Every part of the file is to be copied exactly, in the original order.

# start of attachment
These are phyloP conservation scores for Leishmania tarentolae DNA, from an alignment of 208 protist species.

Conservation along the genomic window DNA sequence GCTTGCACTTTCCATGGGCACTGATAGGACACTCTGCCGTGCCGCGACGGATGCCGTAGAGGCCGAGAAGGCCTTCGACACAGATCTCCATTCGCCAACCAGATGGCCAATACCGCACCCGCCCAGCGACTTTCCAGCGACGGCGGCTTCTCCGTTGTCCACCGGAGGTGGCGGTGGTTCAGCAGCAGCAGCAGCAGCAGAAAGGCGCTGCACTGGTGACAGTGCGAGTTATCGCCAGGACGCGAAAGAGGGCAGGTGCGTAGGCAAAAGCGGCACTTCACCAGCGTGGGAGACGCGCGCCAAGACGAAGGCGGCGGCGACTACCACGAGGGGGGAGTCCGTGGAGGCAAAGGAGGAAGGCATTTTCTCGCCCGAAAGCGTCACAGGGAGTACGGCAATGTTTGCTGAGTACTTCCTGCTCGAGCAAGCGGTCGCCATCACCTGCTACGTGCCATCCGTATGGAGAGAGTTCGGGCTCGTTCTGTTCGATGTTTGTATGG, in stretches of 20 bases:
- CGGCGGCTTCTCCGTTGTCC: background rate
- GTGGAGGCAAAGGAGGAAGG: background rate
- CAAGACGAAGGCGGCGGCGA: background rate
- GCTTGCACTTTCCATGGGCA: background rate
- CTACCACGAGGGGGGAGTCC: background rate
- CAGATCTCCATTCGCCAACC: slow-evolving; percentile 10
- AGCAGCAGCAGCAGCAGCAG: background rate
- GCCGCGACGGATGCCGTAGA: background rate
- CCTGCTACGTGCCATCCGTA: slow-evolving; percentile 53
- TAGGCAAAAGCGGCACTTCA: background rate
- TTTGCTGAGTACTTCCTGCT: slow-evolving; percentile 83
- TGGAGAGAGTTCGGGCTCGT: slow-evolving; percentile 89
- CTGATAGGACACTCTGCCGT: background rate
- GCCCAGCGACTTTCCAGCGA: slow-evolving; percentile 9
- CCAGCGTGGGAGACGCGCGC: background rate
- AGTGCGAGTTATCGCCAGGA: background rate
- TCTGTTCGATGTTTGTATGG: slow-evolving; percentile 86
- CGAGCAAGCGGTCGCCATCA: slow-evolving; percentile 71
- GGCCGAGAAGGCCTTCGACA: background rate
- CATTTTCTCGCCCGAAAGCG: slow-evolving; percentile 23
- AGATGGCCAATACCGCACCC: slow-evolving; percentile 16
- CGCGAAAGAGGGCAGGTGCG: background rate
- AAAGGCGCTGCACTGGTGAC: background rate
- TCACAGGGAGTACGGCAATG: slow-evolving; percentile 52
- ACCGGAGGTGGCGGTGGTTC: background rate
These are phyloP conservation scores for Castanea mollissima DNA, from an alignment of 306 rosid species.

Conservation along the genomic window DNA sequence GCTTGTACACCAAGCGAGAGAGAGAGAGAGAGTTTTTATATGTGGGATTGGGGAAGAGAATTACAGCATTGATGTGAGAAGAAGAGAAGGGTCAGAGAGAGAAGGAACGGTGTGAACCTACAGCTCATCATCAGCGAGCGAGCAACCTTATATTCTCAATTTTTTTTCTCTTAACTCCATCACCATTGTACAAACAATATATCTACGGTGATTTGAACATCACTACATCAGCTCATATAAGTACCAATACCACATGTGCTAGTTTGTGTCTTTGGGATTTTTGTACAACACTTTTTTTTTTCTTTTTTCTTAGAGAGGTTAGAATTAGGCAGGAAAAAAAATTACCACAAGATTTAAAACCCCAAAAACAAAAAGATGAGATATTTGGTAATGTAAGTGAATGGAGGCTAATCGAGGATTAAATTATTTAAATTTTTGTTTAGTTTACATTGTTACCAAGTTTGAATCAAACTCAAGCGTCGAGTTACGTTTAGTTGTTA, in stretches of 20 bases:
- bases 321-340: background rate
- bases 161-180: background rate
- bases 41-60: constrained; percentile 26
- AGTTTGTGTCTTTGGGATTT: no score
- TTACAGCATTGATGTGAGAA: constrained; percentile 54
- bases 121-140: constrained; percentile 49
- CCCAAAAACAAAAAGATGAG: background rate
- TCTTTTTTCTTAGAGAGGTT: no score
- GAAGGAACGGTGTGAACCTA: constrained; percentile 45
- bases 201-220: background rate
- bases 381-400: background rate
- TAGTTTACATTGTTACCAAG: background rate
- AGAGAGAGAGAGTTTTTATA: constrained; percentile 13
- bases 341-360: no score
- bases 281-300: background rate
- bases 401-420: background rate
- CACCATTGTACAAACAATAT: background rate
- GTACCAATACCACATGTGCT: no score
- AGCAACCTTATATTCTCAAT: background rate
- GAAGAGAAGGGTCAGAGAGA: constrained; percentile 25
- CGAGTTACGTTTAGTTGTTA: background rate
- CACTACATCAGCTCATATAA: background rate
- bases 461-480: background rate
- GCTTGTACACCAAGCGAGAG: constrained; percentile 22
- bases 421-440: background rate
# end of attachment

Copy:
These are phyloP conservation scores for Leishmania tarentolae DNA, from an alignment of 208 protist species.

Conservation along the genomic window DNA sequence GCTTGCACTTTCCATGGGCACTGATAGGACACTCTGCCGTGCCGCGACGGATGCCGTAGAGGCCGAGAAGGCCTTCGACACAGATCTCCATTCGCCAACCAGATGGCCAATACCGCACCCGCCCAGCGACTTTCCAGCGACGGCGGCTTCTCCGTTGTCCACCGGAGGTGGCGGTGGTTCAGCAGCAGCAGCAGCAGCAGAAAGGCGCTGCACTGGTGACAGTGCGAGTTATCGCCAGGACGCGAAAGAGGGCAGGTGCGTAGGCAAAAGCGGCACTTCACCAGCGTGGGAGACGCGCGCCAAGACGAAGGCGGCGGCGACTACCACGAGGGGGGAGTCCGTGGAGGCAAAGGAGGAAGGCATTTTCTCGCCCGAAAGCGTCACAGGGAGTACGGCAATGTTTGCTGAGTACTTCCTGCTCGAGCAAGCGGTCGCCATCACCTGCTACGTGCCATCCGTATGGAGAGAGTTCGGGCTCGTTCTGTTCGATGTTTGTATGG, in stretches of 20 bases:
- CGGCGGCTTCTCCGTTGTCC: background rate
- GTGGAGGCAAAGGAGGAAGG: background rate
- CAAGACGAAGGCGGCGGCGA: background rate
- GCTTGCACTTTCCATGGGCA: background rate
- CTACCACGAGGGGGGAGTCC: background rate
- CAGATCTCCATTCGCCAACC: slow-evolving; percentile 10
- AGCAGCAGCAGCAGCAGCAG: background rate
- GCCGCGACGGATGCCGTAGA: background rate
- CCTGCTACGTGCCATCCGTA: slow-evolving; percentile 53
- TAGGCAAAAGCGGCACTTCA: background rate
- TTTGCTGAGTACTTCCTGCT: slow-evolving; percentile 83
- TGGAGAGAGTTCGGGCTCGT: slow-evolving; percentile 89
- CTGATAGGACACTCTGCCGT: background rate
- GCCCAGCGACTTTCCAGCGA: slow-evolving; percentile 9
- CCAGCGTGGGAGACGCGCGC: background rate
- AGTGCGAGTTATCGCCAGGA: background rate
- TCTGTTCGATGTTTGTATGG: slow-evolving; percentile 86
- CGAGCAAGCGGTCGCCATCA: slow-evolving; percentile 71
- GGCCGAGAAGGCCTTCGACA: background rate
- CATTTTCTCGCCCGAAAGCG: slow-evolving; percentile 23
- AGATGGCCAATACCGCACCC: slow-evolving; percentile 16
- CGCGAAAGAGGGCAGGTGCG: background rate
- AAAGGCGCTGCACTGGTGAC: background rate
- TCACAGGGAGTACGGCAATG: slow-evolving; percentile 52
- ACCGGAGGTGGCGGTGGTTC: background rate
These are phyloP conservation scores for Castanea mollissima DNA, from an alignment of 306 rosid species.

Conservation along the genomic window DNA sequence GCTTGTACACCAAGCGAGAGAGAGAGAGAGAGTTTTTATATGTGGGATTGGGGAAGAGAATTACAGCATTGATGTGAGAAGAAGAGAAGGGTCAGAGAGAGAAGGAACGGTGTGAACCTACAGCTCATCATCAGCGAGCGAGCAACCTTATATTCTCAATTTTTTTTCTCTTAACTCCATCACCATTGTACAAACAATATATCTACGGTGATTTGAACATCACTACATCAGCTCATATAAGTACCAATACCACATGTGCTAGTTTGTGTCTTTGGGATTTTTGTACAACACTTTTTTTTTTCTTTTTTCTTAGAGAGGTTAGAATTAGGCAGGAAAAAAAATTACCACAAGATTTAAAACCCCAAAAACAAAAAGATGAGATATTTGGTAATGTAAGTGAATGGAGGCTAATCGAGGATTAAATTATTTAAATTTTTGTTTAGTTTACATTGTTACCAAGTTTGAATCAAACTCAAGCGTCGAGTTACGTTTAGTTGTTA, in stretches of 20 bases:
- bases 321-340: background rate
- bases 161-180: background rate
- bases 41-60: constrained; percentile 26
- AGTTTGTGTCTTTGGGATTT: no score
- TTACAGCATTGATGTGAGAA: constrained; percentile 54
- bases 121-140: constrained; percentile 49
- CCCAAAAACAAAAAGATGAG: background rate
- TCTTTTTTCTTAGAGAGGTT: no score
- GAAGGAACGGTGTGAACCTA: constrained; percentile 45
- bases 201-220: background rate
- bases 381-400: background rate
- TAGTTTACATTGTTACCAAG: background rate
- AGAGAGAGAGAGTTTTTATA: constrained; percentile 13
- bases 341-360: no score
- bases 281-300: background rate
- bases 401-420: background rate
- CACCATTGTACAAACAATAT: background rate
- GTACCAATACCACATGTGCT: no score
- AGCAACCTTATATTCTCAAT: background rate
- GAAGAGAAGGGTCAGAGAGA: constrained; percentile 25
- CGAGTTACGTTTAGTTGTTA: background rate
- CACTACATCAGCTCATATAA: background rate
- bases 461-480: background rate
- GCTTGTACACCAAGCGAGAG: constrained; percentile 22
- bases 421-440: background rate